“How do kids find new music?” is the question that I set out to answer in my article for The Industry Standard this week – “Tweens, teens increasingly turn to MySpace, iTunes, and illegal P2P services for music.” Go have a read if you’re interested in what I found.
In the course of researching and writing that article, I couldn’t get Disney out of my mind. Even though I don’t mention Disney in the article, the entertainment and media giant was there, framing every thought. Disney is the champion of the tween market, not only with its TV programming but also with its music efforts.
At a time when the music industry is faltering, Disney’s success in the music industry is only growing. According to an article on CNET, Walt Disney Records’ music sales grew 60% from 2006 to 2007 due to the “tween and young-teen music craze led by Disney star Miley Cyrus.” This was at a time when music sales were down 17% overall.
And Cyrus (aka Hannah Montana) is joined by other Disney hits in appealing to the tween crowd. Along with 2006′s High School Musical, the boy band group The Jonas Brothers is set to be another huge sensation for Disney.
Disney may have millions of dollars in marketing to back up their successes, but there are a few things that everyone can take away from the company’s success and apply to their own businesses. Here are five things that you can do to be just like Disney:
1. Fake it ’til you make it. When Disney introduces a new potential star to its audience, it makes sure that the nobody looks like a somebody from the first moment they are introduced. The singer is usually introduced in a short-clip music video or concert during a commercial break on the Disney Channel. That video shows a huge crowd of adoring, hip, teenage fans screaming and swooning for the “star.” This crowd is made up of paid and wannabe actors, and the music video is usually shot in a studio. But it looks like the singer is a star, and more importantly people believe the singer is a star, even before it is true.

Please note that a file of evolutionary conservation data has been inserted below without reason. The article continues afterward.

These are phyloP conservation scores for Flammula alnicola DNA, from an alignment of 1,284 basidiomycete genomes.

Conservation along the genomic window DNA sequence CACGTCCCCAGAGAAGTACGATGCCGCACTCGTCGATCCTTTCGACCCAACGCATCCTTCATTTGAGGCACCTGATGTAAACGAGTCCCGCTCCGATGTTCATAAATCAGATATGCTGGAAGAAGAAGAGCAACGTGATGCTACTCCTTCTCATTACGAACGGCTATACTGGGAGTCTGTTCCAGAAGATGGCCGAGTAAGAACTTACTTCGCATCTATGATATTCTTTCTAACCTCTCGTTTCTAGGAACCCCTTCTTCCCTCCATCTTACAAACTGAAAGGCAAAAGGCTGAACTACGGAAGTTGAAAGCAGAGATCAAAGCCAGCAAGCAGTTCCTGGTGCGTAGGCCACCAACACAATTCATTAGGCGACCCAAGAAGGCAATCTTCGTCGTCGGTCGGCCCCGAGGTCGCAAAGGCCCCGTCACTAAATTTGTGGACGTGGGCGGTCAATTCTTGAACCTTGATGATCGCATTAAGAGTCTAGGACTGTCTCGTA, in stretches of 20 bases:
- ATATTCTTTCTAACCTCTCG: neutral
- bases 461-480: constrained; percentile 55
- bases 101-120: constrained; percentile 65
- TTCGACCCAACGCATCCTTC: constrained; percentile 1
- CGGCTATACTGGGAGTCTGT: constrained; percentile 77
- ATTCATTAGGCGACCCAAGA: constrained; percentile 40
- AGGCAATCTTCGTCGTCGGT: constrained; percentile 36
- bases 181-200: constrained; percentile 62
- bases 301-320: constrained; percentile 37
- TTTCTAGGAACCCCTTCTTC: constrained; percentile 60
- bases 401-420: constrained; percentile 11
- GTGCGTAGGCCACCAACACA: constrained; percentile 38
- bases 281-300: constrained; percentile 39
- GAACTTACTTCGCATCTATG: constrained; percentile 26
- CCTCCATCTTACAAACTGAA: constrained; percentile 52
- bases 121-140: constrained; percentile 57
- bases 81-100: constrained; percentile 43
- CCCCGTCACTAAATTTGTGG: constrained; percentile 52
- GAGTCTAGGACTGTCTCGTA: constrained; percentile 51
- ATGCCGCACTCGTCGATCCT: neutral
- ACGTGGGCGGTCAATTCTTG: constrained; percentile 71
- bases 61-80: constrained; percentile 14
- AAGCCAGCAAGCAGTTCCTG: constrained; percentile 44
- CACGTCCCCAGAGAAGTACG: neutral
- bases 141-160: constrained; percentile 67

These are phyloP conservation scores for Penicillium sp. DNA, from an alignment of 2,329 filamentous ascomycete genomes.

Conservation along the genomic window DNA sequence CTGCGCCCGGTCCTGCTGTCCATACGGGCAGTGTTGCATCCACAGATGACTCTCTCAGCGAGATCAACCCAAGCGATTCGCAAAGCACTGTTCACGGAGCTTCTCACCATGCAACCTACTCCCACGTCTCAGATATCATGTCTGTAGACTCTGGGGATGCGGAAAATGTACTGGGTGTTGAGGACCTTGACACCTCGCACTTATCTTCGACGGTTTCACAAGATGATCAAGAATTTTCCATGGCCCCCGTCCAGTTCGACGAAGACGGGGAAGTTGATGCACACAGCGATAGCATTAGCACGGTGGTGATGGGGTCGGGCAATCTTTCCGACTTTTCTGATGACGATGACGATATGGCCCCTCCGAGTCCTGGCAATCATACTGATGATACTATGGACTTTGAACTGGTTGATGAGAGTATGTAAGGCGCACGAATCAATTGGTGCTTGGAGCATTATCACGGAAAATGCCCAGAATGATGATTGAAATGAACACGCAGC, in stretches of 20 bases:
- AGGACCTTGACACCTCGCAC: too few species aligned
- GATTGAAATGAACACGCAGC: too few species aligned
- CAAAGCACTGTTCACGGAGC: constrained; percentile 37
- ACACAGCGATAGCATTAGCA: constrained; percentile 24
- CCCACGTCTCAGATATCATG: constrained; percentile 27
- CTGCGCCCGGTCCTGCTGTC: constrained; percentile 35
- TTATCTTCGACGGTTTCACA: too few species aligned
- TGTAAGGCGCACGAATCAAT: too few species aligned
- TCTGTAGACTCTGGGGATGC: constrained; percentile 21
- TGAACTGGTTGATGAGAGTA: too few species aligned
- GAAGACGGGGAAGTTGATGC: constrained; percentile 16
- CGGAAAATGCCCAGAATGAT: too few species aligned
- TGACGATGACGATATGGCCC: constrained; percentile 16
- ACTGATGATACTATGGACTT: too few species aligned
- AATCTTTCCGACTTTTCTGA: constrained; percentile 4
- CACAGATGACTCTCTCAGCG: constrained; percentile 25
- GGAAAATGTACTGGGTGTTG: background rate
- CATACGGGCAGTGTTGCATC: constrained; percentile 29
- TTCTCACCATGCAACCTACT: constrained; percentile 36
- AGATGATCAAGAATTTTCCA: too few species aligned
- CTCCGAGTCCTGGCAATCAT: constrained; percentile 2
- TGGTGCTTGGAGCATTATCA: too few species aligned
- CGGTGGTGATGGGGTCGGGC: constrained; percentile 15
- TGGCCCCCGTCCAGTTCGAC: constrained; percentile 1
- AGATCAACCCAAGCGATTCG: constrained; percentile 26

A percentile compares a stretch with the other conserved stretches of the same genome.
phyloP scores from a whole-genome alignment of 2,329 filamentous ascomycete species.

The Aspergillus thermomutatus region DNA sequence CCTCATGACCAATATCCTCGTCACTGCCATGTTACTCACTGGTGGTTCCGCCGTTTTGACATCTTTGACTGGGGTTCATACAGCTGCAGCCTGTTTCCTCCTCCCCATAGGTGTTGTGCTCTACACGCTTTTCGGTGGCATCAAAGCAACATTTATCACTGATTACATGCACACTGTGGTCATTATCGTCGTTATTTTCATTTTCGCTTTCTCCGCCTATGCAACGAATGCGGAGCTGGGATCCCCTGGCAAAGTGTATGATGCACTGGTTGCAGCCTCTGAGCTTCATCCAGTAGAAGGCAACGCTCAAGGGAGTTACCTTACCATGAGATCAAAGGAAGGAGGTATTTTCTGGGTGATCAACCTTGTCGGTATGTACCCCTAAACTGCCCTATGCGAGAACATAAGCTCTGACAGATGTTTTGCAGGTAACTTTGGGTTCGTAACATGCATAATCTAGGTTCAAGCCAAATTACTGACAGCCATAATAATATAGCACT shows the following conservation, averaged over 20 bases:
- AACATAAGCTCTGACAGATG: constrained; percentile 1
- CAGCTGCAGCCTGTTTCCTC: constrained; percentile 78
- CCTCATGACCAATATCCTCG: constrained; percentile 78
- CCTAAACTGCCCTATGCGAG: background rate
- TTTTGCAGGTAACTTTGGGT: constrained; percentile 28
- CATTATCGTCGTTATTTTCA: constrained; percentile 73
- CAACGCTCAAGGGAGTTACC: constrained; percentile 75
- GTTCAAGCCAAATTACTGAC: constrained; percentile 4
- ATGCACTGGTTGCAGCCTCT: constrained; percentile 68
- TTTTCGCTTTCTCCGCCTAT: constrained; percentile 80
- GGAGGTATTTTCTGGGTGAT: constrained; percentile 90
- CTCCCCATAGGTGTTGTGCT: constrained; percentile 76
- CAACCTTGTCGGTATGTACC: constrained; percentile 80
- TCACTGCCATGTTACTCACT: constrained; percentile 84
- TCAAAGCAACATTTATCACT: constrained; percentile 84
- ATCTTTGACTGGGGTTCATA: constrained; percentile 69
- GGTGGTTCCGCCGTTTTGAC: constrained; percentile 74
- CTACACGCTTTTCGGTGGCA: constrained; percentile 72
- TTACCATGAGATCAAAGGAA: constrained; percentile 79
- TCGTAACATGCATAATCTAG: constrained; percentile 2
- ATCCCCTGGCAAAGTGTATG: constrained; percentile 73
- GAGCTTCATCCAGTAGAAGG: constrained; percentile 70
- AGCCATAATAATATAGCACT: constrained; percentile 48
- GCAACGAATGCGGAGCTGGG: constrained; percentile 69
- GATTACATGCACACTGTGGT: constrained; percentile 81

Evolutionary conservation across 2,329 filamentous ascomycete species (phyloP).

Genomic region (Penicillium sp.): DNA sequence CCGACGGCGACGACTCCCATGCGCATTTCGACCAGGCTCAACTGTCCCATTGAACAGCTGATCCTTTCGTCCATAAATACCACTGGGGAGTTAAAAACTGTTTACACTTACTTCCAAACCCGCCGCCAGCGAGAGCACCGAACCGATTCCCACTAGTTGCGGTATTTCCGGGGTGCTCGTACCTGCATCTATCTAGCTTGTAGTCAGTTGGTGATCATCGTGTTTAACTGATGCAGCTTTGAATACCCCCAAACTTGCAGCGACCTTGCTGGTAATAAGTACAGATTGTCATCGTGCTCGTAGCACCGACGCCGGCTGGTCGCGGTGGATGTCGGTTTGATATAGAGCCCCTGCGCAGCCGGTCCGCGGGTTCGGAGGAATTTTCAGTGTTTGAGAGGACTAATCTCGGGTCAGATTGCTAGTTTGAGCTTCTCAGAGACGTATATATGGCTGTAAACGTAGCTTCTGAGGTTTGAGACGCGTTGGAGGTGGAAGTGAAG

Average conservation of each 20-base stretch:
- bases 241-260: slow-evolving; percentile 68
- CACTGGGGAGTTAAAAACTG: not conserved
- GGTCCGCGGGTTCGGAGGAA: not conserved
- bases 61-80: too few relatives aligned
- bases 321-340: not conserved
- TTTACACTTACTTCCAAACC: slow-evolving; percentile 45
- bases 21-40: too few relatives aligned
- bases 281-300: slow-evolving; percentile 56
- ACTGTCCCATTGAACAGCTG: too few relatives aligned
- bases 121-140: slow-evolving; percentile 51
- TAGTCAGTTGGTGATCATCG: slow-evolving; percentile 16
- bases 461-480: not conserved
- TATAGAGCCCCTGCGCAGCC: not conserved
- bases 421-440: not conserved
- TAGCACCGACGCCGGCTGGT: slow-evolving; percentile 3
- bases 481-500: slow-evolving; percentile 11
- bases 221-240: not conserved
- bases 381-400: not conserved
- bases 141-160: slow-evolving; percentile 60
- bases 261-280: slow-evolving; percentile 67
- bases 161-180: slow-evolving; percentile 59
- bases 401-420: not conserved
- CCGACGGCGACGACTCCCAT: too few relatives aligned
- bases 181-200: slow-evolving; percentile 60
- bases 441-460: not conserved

2. Be yourself. Part of the appeal of the Disney stars is that they seem so real. Because of this, they appeal to both tweens and their parents. And to maintain that image in front of so much media scrutiny, it’s likely that the stars are mostly just being themselves. Sincerity is appealing, and operating a business that you believe in and behaving with integrity while operating it will help attract – and keep – customers.
3. Remember that you’re building a brand. While Disney stars may be “being themselves,” they are never outside of the watchful eye of the media, and as such have to behave in a way that will build their brand – always. One little slip up (such as Cyrus’ photo incident with Vanity Fair), might be able to be overcome with an apology. But constant deviations from your brand will leave your customers confused and angry.
4. Piggyback on previous success. The Jonas Brothers, Disney’s up-and-coming prospects who you often hear compared to The Beatles (at least by Disney), first toured as the opening act for – Hannah Montana. By piggybacking on the success of one musician, Disney was able to launch the careers of another group that appeals to the same demographic. In the same way, piggyback one business success off of another whenever possible.
5. Let your customers in on the action. One of the biggest reasons that High School Musical was so popular was that it invited everyone in to learn the songs and the dances. Both fans and customers want to be included, so figure out ways to draw your audience in and let them participate every chance you get.
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